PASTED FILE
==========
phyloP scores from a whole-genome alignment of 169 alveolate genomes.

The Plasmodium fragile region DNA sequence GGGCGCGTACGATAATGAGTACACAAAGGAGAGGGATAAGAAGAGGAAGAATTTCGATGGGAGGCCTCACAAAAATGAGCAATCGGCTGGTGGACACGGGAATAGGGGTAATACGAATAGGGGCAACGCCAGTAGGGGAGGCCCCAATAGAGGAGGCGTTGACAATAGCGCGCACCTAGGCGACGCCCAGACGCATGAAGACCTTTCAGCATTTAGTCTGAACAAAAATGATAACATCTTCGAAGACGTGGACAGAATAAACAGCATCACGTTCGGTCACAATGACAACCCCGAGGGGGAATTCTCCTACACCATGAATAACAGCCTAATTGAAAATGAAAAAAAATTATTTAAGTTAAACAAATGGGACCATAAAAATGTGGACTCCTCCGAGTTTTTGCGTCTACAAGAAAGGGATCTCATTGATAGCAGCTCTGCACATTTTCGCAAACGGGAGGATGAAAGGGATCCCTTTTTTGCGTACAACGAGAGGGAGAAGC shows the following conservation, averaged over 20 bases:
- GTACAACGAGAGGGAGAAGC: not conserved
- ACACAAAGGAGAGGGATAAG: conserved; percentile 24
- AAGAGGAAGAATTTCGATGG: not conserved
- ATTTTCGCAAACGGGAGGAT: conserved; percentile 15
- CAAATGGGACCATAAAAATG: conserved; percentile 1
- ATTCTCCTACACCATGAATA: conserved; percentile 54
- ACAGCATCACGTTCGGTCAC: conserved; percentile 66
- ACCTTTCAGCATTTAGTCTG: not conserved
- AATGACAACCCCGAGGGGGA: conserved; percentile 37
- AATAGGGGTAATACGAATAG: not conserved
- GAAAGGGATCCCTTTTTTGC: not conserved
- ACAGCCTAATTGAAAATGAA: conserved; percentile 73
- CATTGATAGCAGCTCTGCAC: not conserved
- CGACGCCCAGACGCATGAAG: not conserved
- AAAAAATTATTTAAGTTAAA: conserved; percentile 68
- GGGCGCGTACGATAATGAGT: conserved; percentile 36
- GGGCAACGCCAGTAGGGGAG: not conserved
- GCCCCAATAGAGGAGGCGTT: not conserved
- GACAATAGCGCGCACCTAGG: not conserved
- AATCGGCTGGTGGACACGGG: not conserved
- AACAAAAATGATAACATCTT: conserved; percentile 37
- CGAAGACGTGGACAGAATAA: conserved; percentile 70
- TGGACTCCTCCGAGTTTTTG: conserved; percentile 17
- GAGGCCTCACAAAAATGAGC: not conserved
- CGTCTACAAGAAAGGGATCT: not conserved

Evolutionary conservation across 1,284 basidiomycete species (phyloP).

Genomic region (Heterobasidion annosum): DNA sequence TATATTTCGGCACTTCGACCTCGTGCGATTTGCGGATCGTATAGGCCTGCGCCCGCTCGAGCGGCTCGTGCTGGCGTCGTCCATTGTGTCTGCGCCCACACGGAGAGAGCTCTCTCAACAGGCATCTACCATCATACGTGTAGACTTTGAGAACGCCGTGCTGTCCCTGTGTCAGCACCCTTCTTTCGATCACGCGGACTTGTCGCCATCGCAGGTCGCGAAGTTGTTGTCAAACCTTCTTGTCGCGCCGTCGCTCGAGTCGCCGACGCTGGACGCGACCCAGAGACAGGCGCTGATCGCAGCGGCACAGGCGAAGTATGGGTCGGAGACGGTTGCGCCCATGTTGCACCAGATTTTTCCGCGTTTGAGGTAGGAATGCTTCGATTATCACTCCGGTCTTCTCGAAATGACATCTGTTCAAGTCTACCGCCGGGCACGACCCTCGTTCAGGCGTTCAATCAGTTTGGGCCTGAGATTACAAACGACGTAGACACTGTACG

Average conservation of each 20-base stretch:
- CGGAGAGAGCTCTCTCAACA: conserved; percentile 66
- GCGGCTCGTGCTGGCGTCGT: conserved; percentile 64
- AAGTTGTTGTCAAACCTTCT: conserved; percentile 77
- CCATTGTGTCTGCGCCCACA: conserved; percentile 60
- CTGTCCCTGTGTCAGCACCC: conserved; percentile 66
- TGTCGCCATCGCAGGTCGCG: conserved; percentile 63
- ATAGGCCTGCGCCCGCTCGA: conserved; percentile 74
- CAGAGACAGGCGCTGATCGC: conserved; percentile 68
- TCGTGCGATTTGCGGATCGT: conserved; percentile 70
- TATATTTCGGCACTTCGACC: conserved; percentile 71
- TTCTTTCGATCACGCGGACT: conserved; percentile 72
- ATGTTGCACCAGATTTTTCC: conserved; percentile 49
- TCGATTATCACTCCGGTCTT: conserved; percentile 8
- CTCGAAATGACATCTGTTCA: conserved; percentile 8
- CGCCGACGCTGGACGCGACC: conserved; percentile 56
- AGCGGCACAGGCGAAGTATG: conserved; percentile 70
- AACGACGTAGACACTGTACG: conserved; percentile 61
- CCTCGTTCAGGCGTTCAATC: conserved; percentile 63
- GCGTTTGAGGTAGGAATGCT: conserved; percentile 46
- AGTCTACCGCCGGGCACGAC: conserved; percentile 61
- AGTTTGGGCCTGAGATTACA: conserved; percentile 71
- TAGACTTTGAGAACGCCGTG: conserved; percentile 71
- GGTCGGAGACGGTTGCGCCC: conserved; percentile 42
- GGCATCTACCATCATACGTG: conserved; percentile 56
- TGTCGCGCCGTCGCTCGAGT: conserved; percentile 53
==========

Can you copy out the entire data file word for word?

phyloP scores from a whole-genome alignment of 169 alveolate genomes.

The Plasmodium fragile region DNA sequence GGGCGCGTACGATAATGAGTACACAAAGGAGAGGGATAAGAAGAGGAAGAATTTCGATGGGAGGCCTCACAAAAATGAGCAATCGGCTGGTGGACACGGGAATAGGGGTAATACGAATAGGGGCAACGCCAGTAGGGGAGGCCCCAATAGAGGAGGCGTTGACAATAGCGCGCACCTAGGCGACGCCCAGACGCATGAAGACCTTTCAGCATTTAGTCTGAACAAAAATGATAACATCTTCGAAGACGTGGACAGAATAAACAGCATCACGTTCGGTCACAATGACAACCCCGAGGGGGAATTCTCCTACACCATGAATAACAGCCTAATTGAAAATGAAAAAAAATTATTTAAGTTAAACAAATGGGACCATAAAAATGTGGACTCCTCCGAGTTTTTGCGTCTACAAGAAAGGGATCTCATTGATAGCAGCTCTGCACATTTTCGCAAACGGGAGGATGAAAGGGATCCCTTTTTTGCGTACAACGAGAGGGAGAAGC shows the following conservation, averaged over 20 bases:
- GTACAACGAGAGGGAGAAGC: not conserved
- ACACAAAGGAGAGGGATAAG: conserved; percentile 24
- AAGAGGAAGAATTTCGATGG: not conserved
- ATTTTCGCAAACGGGAGGAT: conserved; percentile 15
- CAAATGGGACCATAAAAATG: conserved; percentile 1
- ATTCTCCTACACCATGAATA: conserved; percentile 54
- ACAGCATCACGTTCGGTCAC: conserved; percentile 66
- ACCTTTCAGCATTTAGTCTG: not conserved
- AATGACAACCCCGAGGGGGA: conserved; percentile 37
- AATAGGGGTAATACGAATAG: not conserved
- GAAAGGGATCCCTTTTTTGC: not conserved
- ACAGCCTAATTGAAAATGAA: conserved; percentile 73
- CATTGATAGCAGCTCTGCAC: not conserved
- CGACGCCCAGACGCATGAAG: not conserved
- AAAAAATTATTTAAGTTAAA: conserved; percentile 68
- GGGCGCGTACGATAATGAGT: conserved; percentile 36
- GGGCAACGCCAGTAGGGGAG: not conserved
- GCCCCAATAGAGGAGGCGTT: not conserved
- GACAATAGCGCGCACCTAGG: not conserved
- AATCGGCTGGTGGACACGGG: not conserved
- AACAAAAATGATAACATCTT: conserved; percentile 37
- CGAAGACGTGGACAGAATAA: conserved; percentile 70
- TGGACTCCTCCGAGTTTTTG: conserved; percentile 17
- GAGGCCTCACAAAAATGAGC: not conserved
- CGTCTACAAGAAAGGGATCT: not conserved

Evolutionary conservation across 1,284 basidiomycete species (phyloP).

Genomic region (Heterobasidion annosum): DNA sequence TATATTTCGGCACTTCGACCTCGTGCGATTTGCGGATCGTATAGGCCTGCGCCCGCTCGAGCGGCTCGTGCTGGCGTCGTCCATTGTGTCTGCGCCCACACGGAGAGAGCTCTCTCAACAGGCATCTACCATCATACGTGTAGACTTTGAGAACGCCGTGCTGTCCCTGTGTCAGCACCCTTCTTTCGATCACGCGGACTTGTCGCCATCGCAGGTCGCGAAGTTGTTGTCAAACCTTCTTGTCGCGCCGTCGCTCGAGTCGCCGACGCTGGACGCGACCCAGAGACAGGCGCTGATCGCAGCGGCACAGGCGAAGTATGGGTCGGAGACGGTTGCGCCCATGTTGCACCAGATTTTTCCGCGTTTGAGGTAGGAATGCTTCGATTATCACTCCGGTCTTCTCGAAATGACATCTGTTCAAGTCTACCGCCGGGCACGACCCTCGTTCAGGCGTTCAATCAGTTTGGGCCTGAGATTACAAACGACGTAGACACTGTACG

Average conservation of each 20-base stretch:
- CGGAGAGAGCTCTCTCAACA: conserved; percentile 66
- GCGGCTCGTGCTGGCGTCGT: conserved; percentile 64
- AAGTTGTTGTCAAACCTTCT: conserved; percentile 77
- CCATTGTGTCTGCGCCCACA: conserved; percentile 60
- CTGTCCCTGTGTCAGCACCC: conserved; percentile 66
- TGTCGCCATCGCAGGTCGCG: conserved; percentile 63
- ATAGGCCTGCGCCCGCTCGA: conserved; percentile 74
- CAGAGACAGGCGCTGATCGC: conserved; percentile 68
- TCGTGCGATTTGCGGATCGT: conserved; percentile 70
- TATATTTCGGCACTTCGACC: conserved; percentile 71
- TTCTTTCGATCACGCGGACT: conserved; percentile 72
- ATGTTGCACCAGATTTTTCC: conserved; percentile 49
- TCGATTATCACTCCGGTCTT: conserved; percentile 8
- CTCGAAATGACATCTGTTCA: conserved; percentile 8
- CGCCGACGCTGGACGCGACC: conserved; percentile 56
- AGCGGCACAGGCGAAGTATG: conserved; percentile 70
- AACGACGTAGACACTGTACG: conserved; percentile 61
- CCTCGTTCAGGCGTTCAATC: conserved; percentile 63
- GCGTTTGAGGTAGGAATGCT: conserved; percentile 46
- AGTCTACCGCCGGGCACGAC: conserved; percentile 61
- AGTTTGGGCCTGAGATTACA: conserved; percentile 71
- TAGACTTTGAGAACGCCGTG: conserved; percentile 71
- GGTCGGAGACGGTTGCGCCC: conserved; percentile 42
- GGCATCTACCATCATACGTG: conserved; percentile 56
- TGTCGCGCCGTCGCTCGAGT: conserved; percentile 53